MANHATTAN — On a normal opening night, the roar of the crowd would shake Madison Square Garden as fans waive commemorative t-shirts over their heads.
But with fans barred from the "World's Most Famous Arena" to open the NBA and NHL seasons, MSG Sports Executive Vice President of Social Impact Richard Constable says the Knicks and Rangers found a way to put those free t-shirt resources to better use.
"Instead of having 40,000 fans have a t-shirt, we thought it was better to have 40,000 of our neighbors in need to have a hot meal,” Constable said.
MSG and Chase have partnered with small businesses to provide more than 37,000 meals throughout the city, the equivalent of a sell-out crowd for the Knicks and Rangers combined.
So far, the meals have helped feed the homeless, at-risk children and others suffering from food insecurity. They’ve also help small business owners like Chris Pizzimenti in the process.
"When we got involved it really did help us. They were sending us a lot of orders to fulfill,” Pizzimenti said.
Pizzimenti owns Al Horno Lean Mexican Kitchen, which has several locations throughout the city.
His team has served thousands of meals through the program. And he says it has helped his restaurants survive and put people back to work.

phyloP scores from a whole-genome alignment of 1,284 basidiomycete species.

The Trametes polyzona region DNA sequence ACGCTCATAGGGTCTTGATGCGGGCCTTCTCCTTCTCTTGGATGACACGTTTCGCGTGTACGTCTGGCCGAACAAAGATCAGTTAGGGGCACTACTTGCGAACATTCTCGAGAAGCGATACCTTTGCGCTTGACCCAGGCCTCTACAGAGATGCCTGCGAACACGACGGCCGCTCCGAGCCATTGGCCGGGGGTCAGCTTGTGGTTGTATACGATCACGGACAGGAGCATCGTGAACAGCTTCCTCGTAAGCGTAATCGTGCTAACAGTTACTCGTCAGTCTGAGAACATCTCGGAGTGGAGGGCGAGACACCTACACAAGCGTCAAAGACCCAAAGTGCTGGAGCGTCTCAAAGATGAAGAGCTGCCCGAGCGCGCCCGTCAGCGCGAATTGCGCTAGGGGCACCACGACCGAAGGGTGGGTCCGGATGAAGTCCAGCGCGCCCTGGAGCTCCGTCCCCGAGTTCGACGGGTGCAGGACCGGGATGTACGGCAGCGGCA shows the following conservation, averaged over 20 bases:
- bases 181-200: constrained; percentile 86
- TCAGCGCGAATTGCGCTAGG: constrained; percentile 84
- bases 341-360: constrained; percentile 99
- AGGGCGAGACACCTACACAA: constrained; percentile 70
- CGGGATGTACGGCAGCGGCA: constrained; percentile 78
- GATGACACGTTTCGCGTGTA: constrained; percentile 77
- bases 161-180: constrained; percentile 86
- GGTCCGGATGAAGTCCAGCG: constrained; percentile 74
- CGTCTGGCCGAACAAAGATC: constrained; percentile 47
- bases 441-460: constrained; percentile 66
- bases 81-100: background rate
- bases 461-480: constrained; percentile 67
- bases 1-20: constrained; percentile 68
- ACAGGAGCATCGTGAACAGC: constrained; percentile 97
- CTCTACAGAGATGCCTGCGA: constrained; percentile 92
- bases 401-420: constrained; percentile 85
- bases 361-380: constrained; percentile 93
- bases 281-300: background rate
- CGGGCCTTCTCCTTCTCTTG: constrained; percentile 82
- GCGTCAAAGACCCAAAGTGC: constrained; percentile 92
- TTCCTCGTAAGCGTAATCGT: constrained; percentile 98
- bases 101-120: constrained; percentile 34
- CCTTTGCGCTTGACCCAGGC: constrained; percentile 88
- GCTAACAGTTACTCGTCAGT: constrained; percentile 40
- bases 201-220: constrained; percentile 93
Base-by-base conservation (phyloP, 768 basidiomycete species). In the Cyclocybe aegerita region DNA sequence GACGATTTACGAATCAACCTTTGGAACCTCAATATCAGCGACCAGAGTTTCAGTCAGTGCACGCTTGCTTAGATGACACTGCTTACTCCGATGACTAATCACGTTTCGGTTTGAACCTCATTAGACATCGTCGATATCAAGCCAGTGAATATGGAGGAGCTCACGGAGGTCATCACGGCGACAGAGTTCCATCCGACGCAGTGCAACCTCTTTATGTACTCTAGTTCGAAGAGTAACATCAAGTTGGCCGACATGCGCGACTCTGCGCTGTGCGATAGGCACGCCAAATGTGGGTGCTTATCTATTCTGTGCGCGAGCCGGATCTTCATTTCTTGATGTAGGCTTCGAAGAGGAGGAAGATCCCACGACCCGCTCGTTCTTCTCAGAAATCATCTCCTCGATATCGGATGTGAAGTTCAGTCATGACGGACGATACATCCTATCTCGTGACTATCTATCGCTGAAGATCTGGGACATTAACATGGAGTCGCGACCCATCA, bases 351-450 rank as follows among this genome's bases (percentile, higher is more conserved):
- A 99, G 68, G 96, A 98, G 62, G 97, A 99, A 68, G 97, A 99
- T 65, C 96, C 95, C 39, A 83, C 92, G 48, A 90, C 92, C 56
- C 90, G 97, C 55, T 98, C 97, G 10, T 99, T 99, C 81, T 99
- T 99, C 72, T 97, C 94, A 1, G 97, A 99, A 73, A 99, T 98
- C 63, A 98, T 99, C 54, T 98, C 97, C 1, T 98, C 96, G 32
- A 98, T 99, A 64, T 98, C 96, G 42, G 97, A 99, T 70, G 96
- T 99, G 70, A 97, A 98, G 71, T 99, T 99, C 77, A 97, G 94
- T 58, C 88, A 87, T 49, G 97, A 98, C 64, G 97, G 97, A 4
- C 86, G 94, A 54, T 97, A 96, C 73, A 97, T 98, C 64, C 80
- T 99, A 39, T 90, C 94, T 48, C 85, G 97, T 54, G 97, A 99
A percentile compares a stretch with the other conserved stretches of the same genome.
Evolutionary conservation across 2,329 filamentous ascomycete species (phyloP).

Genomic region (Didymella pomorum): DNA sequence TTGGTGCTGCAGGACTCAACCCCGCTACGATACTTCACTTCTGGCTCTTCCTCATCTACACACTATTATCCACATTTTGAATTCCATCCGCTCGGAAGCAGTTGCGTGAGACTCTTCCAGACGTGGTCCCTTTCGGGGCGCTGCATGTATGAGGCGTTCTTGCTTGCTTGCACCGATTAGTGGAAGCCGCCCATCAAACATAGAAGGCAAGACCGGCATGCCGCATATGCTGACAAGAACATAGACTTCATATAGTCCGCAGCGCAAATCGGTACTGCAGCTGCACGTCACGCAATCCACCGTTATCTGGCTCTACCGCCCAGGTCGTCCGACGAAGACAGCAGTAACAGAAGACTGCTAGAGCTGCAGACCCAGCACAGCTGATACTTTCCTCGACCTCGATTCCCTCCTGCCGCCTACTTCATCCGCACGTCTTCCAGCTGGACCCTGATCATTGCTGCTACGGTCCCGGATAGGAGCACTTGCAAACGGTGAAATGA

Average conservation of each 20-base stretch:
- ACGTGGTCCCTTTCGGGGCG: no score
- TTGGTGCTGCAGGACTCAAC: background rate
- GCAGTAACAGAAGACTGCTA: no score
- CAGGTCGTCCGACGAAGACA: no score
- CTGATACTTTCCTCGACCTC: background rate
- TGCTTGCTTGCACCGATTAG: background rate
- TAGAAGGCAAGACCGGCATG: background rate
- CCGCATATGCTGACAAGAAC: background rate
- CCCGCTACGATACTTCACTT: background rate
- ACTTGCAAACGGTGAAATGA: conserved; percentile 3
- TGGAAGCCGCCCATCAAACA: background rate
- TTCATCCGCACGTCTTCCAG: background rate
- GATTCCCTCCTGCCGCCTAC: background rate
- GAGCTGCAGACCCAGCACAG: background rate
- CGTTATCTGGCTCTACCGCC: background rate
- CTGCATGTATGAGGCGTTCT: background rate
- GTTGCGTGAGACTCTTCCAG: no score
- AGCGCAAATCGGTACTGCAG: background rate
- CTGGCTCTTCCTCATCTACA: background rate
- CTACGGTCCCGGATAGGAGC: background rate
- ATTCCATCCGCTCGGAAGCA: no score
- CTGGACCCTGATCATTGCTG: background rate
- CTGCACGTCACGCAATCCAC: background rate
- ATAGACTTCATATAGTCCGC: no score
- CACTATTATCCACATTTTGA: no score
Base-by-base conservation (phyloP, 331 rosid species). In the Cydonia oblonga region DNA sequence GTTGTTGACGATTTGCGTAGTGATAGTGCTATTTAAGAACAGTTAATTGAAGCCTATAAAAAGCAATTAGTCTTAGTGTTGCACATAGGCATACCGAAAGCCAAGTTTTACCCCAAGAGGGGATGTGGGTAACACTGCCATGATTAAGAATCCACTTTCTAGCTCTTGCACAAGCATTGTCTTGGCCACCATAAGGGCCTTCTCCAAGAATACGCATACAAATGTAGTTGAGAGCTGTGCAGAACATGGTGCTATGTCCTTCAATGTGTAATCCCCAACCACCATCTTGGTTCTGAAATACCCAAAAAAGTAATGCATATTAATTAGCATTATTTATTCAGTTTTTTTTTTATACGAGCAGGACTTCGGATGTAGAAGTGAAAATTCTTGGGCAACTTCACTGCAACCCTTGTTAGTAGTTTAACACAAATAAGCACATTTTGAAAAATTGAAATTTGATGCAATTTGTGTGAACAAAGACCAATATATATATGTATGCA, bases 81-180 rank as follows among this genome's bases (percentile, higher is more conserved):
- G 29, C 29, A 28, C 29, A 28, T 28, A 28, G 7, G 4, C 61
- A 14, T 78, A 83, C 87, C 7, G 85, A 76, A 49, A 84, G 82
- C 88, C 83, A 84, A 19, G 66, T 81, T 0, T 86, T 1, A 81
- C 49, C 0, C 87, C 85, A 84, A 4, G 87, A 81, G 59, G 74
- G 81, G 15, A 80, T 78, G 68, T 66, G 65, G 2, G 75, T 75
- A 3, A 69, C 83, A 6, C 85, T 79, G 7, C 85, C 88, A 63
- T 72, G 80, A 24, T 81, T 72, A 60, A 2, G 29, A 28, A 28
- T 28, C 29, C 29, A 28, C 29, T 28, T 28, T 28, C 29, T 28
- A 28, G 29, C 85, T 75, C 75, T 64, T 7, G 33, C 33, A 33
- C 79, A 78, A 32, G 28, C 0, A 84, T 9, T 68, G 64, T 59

"This is why we do this. We're in this business to feed people. To deliver good food that's going to make people feel better,” Pizzimenti said.
Instead of willing a comeback on the court or the ice, Pizzmenti says New Yorkers are now cheering on a comeback for the entire city. He started to feel it each night at 7 p.m. when people hung out their windows to cheer on our medical workers during their shift change.
Now, providing meals for a meaningful cause makes him and his employees feel like they're doing their part.
"We're in this together, we're going to beat this together, he said.
Constable just believes these two New York sports institutions are just giving what they get from their city.
"This city gives a lot to the Knicks and the Rangers and, not just now, not just in the holidays, but always, we think it's incumbent to be engaged in the city and the community and to give back to all New Yorkers, but especially those that are in need, and especially during this time,” said Constable.